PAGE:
Quote Originally Posted by Daisydoo View Post
    I sent you a PM- there is a better alternative out there now- finally!
    Okay, spill. Maybe the rest of us want to know too!


    1 members found this post helpful.

  9. #9
    Join Date
    May. 17, 2010
    Posts
    47

    Default

    Sorry tinah! I sugested the Flexee to her.
    I have tried so many treeless saddles, of only one fit my boy- the Barefoot.
    I have been riding in it for over a year and I just can't get used to the bulk under your seat and under your leg. I have been using the Flexee for a few weeks and it is by far the best treeless saddle I have ever sat in! They are now available here in the US and I can't see using any other treeless saddle after trying this one. It's synthetic and it's affordable. I love this saddle!



  10. #10
    Join Date
    Oct. 12, 2001
    Location
    Center of the Universe
    Posts
    7,806

    Default

    I tried a barefoot saddle once, and sent it back. It was very uncomfortable to sit in, slipped badly during mounting, and just seemed very bulky underneath you.


    1 members found this post helpful.

  11. #11
    Join Date
    Aug. 15, 2009
    Location
    Knoxville, TN
    Posts
    2,080

    Default

    I have a used Barefoot Cheyenne that's pretty nice. I like it almost as well as my Bandos.



  12. #12
    Join Date
    May. 25, 2013
    Location
    South of Edmonton, Alberta
    Posts
    62

    Default

    Thanks so much for your replies! You are all helping me to narrow things down immensely. So great to be able to pick everyone's brains like this...



  13. #13
    Join Date
    Jul. 25, 2003
    Location
    Boston Area
    Posts
    8,729

    Default

    Quote Originally Posted by Daisydoo View Post
    Sorry tinah! I sugested the Flexee to her.
    I have tried so many treeless saddles, of only one fit my boy- the Barefoot.
    I have been riding in it for over a year and I just can't get used to the bulk under your seat and under your leg. I have been using the Flexee for a few weeks and it is by far the best treeless saddle I have ever sat in! They are now available here in the US and I can't see using any other treeless saddle after trying this one. It's synthetic and it's affordable. I love this saddle!
    So, this isn't the partial tree like the Pheonix? That saddle is the only saddle I've ever had that made my horse's back sore.
    Equine Ink - My soapbox for equestrian writings & reviews.
    EquestrianHow2 - Operating instructions for your horse.



  14. #14
    Join Date
    Jun. 30, 2011
    Posts
    1,188

    Default

    Here's another company I've been checking out:

    http://rockycreekhill.com/Treeless_Saddles.php



  15. #15
    Join Date
    May. 17, 2010
    Posts
    47

    Default

    Bogie- The Flexee is totally different from the Phoenix (I tried the Phoenix Vogue and it wouldn't clear my guys withers). The Flexee has a leather tree and it looks very traditional. It gives good spinal clearance as well. I think the issue some have had with the Phoenix (correct me if I'm wrong Bogie) is right where the stirrups would put pressure on the spine. I don't think that would be an issue with the Flexee. I love this saddle



  16. #16
    Join Date
    Mar. 24, 2012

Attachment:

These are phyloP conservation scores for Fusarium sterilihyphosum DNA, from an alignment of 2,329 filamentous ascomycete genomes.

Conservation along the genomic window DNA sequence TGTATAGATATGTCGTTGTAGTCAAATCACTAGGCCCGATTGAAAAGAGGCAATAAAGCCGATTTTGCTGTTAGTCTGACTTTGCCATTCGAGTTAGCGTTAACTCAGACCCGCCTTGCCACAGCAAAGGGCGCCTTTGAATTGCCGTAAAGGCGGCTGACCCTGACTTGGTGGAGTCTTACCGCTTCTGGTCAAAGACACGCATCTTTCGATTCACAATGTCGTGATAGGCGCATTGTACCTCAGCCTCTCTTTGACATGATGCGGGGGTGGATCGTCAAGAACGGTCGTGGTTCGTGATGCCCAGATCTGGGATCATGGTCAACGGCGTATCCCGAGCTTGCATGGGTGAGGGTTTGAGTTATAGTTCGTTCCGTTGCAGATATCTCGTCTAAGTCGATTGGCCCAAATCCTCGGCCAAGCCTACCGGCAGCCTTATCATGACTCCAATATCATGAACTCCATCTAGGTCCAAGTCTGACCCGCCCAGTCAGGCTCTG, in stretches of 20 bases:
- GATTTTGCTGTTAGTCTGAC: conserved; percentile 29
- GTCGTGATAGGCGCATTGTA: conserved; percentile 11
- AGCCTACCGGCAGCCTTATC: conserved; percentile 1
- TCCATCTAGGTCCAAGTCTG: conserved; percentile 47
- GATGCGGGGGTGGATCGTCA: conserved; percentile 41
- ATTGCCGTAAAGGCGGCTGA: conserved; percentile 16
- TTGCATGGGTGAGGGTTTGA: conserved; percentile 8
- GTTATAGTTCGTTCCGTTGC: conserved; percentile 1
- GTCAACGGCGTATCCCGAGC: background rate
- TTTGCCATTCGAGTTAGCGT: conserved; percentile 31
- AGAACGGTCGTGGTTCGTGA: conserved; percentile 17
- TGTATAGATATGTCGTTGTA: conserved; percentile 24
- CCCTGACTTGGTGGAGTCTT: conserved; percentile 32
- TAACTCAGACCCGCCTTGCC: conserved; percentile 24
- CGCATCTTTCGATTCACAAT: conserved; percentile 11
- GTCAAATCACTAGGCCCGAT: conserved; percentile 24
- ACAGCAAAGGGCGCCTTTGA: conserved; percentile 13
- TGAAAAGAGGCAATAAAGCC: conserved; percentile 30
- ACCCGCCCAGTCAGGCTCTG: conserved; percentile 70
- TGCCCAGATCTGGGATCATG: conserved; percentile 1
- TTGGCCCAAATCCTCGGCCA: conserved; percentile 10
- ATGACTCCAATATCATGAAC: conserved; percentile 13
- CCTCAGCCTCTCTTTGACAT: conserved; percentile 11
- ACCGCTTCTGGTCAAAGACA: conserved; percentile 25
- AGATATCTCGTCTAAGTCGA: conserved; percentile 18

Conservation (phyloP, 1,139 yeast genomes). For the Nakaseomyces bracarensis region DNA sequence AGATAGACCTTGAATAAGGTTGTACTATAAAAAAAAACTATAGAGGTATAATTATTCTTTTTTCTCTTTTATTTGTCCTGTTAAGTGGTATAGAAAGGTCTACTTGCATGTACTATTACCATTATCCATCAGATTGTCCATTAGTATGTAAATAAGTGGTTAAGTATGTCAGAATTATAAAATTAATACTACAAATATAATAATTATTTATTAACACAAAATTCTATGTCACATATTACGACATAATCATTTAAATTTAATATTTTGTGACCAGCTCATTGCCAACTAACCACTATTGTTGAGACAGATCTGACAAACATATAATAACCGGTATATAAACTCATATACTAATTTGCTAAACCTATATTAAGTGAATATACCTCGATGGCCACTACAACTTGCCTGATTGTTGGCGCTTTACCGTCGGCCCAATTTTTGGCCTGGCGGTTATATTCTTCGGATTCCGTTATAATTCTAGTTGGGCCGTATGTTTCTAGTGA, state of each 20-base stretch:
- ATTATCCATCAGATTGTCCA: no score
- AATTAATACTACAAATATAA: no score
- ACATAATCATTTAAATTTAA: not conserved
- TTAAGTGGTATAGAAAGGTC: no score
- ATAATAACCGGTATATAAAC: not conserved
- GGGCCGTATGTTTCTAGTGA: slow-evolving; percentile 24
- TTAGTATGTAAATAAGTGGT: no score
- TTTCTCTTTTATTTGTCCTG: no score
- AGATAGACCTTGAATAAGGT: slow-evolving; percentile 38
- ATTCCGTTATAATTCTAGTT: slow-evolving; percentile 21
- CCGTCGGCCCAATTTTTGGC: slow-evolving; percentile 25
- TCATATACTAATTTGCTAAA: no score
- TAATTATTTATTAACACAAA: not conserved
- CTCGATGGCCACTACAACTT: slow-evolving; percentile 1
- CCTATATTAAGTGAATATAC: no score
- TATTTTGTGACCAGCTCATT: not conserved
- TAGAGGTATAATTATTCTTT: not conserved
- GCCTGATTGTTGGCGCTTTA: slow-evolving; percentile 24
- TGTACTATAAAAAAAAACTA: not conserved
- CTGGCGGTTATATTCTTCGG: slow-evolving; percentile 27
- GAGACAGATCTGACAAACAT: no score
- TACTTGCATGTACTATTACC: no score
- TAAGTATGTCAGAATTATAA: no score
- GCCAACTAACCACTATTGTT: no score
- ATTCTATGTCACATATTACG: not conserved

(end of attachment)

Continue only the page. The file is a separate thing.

Posts
    2,273

    Default

    who knew a saddle could be 'barefoot'. what next....



  17. #17
    Join Date
    Aug. 15, 2009
    Location
    Knoxville, TN
    Posts
    2,080

    Default

    Quote Originally Posted by Crockpot View Post
    who knew a saddle could be 'barefoot'. what next....
    It's just a brand name, and not a new one.

    The treeless yahoo group is the best place to get information.



  18. #18
    Join Date
    Jul. 25, 2003
    Location
    Boston Area
    Posts
    8,729

    Default

    Quote Originally Posted by Daisydoo View Post
    Bogie- The Flexee is totally different from the Phoenix (I tried the Phoenix Vogue and it wouldn't clear my guys withers). The Flexee has a leather tree and it looks very traditional. It gives good spinal clearance as well. I think the issue some have had with the Phoenix (correct me if I'm wrong Bogie) is right where the stirrups would put pressure on the spine. I don't think that would be an issue with the Flexee. I love this saddle
    I'll look into it then. The Pheonix (and I had the jumping version) put pressure on his loins where the half tree is located. It's a shame because for a rider it was a comfortable saddle.
    Equine Ink - My soapbox for equestrian writings & reviews.
    EquestrianHow2 - Operating instructions for your horse.



  19. #19
    Join Date
    Jan. 20, 2012
    Location
    Calgary, AB
    Posts
    140

    Default

    Another vote for Freeform. I have a Classic and 2 FreeWests. Love my freeforms and I ride endurance. I had a Sensation Hybrid before the Freeform. The pommel on the hybrid caused bruising on my thighs when posting. Otherwise, I love my Sensation.


    1 members found this post helpful.

  20. #20
    Join Date
    May. 4, 2006
    Location
    Seabeck - the soggy peninsula
    Posts
    4,290

    Default

    Treeless saddles put your weight directly, unless you pad it excessively, directly on the spine and are a waste of good money, unless you like paying your vet. It is the reason why there are trees, they lay on the muscle layers along the spine. Work on the ground, put the horse on a diet, but if you are interested in saving your horses' back, don't ride in a treeless. It's is a scam for susceptible people who do not understand anatomy very well.
    "When written in Chinese, the word "crisis" is composed of two characters, one represents danger, the other represents opportunity."

    John F Kennedy


    1 members found this post helpful.